Cluster Sets Are the Intensity Booster Your Workouts Need

Cluster sets are a useful training tool to add more total volume to your workouts and bust through plateaus.

There are multiple workout variables to take into account when it comes to improving power, strength, and size. Possibly the biggest variable when aiming to accomplish one of them or all of the goals is continual, progressive overload. This is the art of applying a calculated progressive stimulus on the body while simultaneously avoiding burnout.

It’s a no-brainer, but an increase in volume at a certain intensity is one of the best ways to track improvements in the gym. One way to increase your total load in workouts is with cluster sets/training. Here’s what you need to know. 

Cluster Sets Explained 

Cluster sets are smaller sets built-in a larger set with rest increments that range from 10-30 seconds. When you typically think of a set, you think of doing one rep immediately after another until you complete all of the prescribed reps. Clusters sets look like this: Do three reps, rest 30 seconds, do three reps, rest 30 seconds, do three reps. That entire sequence is one set.

The main benefit of cluster sets is that you can lift more weight for the same overall volume. If you were to do deadlifts for a straight-set of eight reps, you could only lift with, say, 75 percent of your one-rep max (1RM). But, breaking that set up into four clusters of two reps allows you to use closer to 90 percent of your 1RM for the same amount of overall volume. For that reason, it’s a popular technique among strength athletes such as powerlifters

What Does Cluster Training Look Like?

Cluster sets can take different forms, and there isn’t a one-size-fits-all cluster set structure. That said, you can program cluster sets for any of the three main training adaptations — power, strength, and hypertrophy. Typically, cluster sets are used for compound movements since they’re meant to increase the load on the bar, and multi-joint exercises let you use more weight. However, while less common, you can also use cluster sets for accessory exercises.  

You should acknowledge four variables before beginning to program clusters — inter-set rest intervals, total reps per set, total rest, and intensity

Man squatting with barbell on back
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Inter-Set Rest Intervals

The normal inter-set rest interval for cluster sets ranges from 10-30 seconds. These intervals will vary depending on your goals, intensity, and total work. If that’s confusing, then below is a list of a few scenarios with potential inter-set rest guidelines.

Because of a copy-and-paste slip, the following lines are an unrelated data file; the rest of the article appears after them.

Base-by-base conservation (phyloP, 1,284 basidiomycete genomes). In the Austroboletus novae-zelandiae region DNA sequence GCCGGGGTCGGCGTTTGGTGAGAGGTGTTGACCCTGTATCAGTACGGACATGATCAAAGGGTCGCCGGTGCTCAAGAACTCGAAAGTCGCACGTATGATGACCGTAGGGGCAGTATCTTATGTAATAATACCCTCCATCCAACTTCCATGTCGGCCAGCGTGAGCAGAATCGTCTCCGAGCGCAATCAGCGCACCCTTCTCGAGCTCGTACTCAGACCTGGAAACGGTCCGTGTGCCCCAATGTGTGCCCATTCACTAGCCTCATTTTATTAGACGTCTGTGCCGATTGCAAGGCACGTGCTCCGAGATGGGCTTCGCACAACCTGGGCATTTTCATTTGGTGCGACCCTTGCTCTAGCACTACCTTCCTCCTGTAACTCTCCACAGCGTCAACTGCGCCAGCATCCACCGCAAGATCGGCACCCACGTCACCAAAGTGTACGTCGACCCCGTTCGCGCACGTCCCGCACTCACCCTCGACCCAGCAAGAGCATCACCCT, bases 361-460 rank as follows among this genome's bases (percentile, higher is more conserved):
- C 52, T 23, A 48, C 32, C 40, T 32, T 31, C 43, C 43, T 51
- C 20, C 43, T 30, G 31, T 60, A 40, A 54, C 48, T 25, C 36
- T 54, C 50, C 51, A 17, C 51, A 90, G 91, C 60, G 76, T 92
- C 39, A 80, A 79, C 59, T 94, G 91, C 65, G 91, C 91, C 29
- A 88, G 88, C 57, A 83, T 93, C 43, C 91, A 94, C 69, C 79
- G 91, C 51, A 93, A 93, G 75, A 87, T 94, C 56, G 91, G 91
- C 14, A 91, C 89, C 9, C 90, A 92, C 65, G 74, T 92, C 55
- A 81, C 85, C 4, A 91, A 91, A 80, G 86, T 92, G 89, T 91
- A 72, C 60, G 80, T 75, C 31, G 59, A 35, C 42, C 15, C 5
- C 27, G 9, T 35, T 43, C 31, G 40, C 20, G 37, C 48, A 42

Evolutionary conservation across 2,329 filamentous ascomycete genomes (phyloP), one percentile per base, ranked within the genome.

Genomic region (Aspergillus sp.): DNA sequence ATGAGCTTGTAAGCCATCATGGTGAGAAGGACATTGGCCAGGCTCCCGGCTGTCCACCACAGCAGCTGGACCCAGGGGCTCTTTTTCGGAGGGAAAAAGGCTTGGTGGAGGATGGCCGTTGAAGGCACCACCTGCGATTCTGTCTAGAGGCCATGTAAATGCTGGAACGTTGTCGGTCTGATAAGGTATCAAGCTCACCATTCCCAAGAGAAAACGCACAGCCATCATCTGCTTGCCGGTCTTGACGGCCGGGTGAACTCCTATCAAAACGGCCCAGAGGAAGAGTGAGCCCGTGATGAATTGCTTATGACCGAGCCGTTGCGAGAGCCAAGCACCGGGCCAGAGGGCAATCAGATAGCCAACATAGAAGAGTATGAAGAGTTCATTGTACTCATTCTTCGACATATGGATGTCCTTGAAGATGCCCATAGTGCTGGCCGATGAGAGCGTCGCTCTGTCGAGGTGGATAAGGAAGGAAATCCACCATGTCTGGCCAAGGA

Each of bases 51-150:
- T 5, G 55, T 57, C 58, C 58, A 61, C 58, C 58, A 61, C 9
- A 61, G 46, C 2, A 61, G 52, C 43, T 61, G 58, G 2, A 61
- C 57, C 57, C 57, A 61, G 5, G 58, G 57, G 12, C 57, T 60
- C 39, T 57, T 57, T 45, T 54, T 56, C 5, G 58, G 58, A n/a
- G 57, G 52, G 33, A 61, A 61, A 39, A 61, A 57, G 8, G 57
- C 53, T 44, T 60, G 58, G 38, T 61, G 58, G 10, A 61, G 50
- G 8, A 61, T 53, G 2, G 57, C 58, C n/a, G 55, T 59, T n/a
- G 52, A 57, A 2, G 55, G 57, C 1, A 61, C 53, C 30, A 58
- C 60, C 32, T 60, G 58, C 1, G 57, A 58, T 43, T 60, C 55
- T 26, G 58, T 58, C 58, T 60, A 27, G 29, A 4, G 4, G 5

• Power: 15-30 second rest intervals
  • Strength: 10-30 second rest intervals
  • Hypertrophy: 10-20 second rest intervals

What’s most important when figuring out rest for your cluster sets is gauging your capabilities for moving weight efficiently and safely. For example, if you’re missing reps due to the limited rest, then scale back the weight or slightly increase your rest interval.

Total Reps Per Set

The next variable we’ll look at is the total reps you plan to perform for each cluster set. This is where cluster sets look similar to what you probably already know about traditional reps for training adaptations. The only real difference is how you plan to break up the smaller subsets within the total reps. Check out the examples below.

  • Power: 4-5 total reps, so a cluster could look like: 2-2-1 or 2-1-1
  • Strength: 5-7 reps, so a cluster could look like: 2-2-1 or 3-2-2
  • Hypertrophy: 8-10 reps, so a cluster could look like: 3-3-2 or 4-3-3

As you can see, the smaller subsets are all similar (one to four reps), but they equate to a larger set, which correlates with a traditional set’s goals. In this scenario, power is a little bit extrapolated compared to traditional sets due to the smaller subsets.

Total Rest

The next variable to consider is the total rest taken between cluster sets. One of the main focuses of cluster sets is accomplishing a certain amount of work in different time allotments. This being said, your rest in-between sets can be paramount to successfully using these, as too little will equate to fatigue accumulation, form breakdown, and failed reps.

  • Power: 2-3 minutes
  • Strength: 1-3 minutes
  • Hypertrophy: 1-1:30 minutes

Rest in-between sets will be similar to what traditional sets look like. Ideally, take the rest you need to get in the work without missing reps or dropping intensities.


The final variable for programming successful cluster sets is choosing an intensity. This is the variable where coaches and athletes will most likely have the most variability. When working at higher intensities, it’s going to be tough to accurately provide you with perfect numbers below, as everyone’s workload typically varies most at higher percentages.

  • Power: 8-9 RPE or 90%+ of your 1RM
  • Strength: 7-8 RPE or 75-85% of your 1RM
  • Hypertrophy: 6-8 RPE or 70-80% of your 1RM

These numbers will vary depending on your training goal and capabilities, so please, take these as general guidelines, not an end-all-be-all solution.

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Examples of Cluster Sets

Below are three examples of what cluster sets/training could look like when training for power, strength, and hypertrophy.


  • 3 x 5 (2-2-1) — 15-second rest in-between each subset, 90% 1RM intensity, and 3 minutes total rest between sets.
  • 2 x 4 (2-1-1) — 20-second rest in-between each subset, 93% 1RM intensity, and 4 minutes total rest between sets.


  • 4 x 6 (2-2-2) — 15-second rest in-between each subset, 85% 1RM intensity, and 3 minutes total rest between sets.
  • 3 x 8 (3-3-2) — 10-second rest in-between each subset, 80% 1RM intensity, and 2.5 minutes total rest between sets.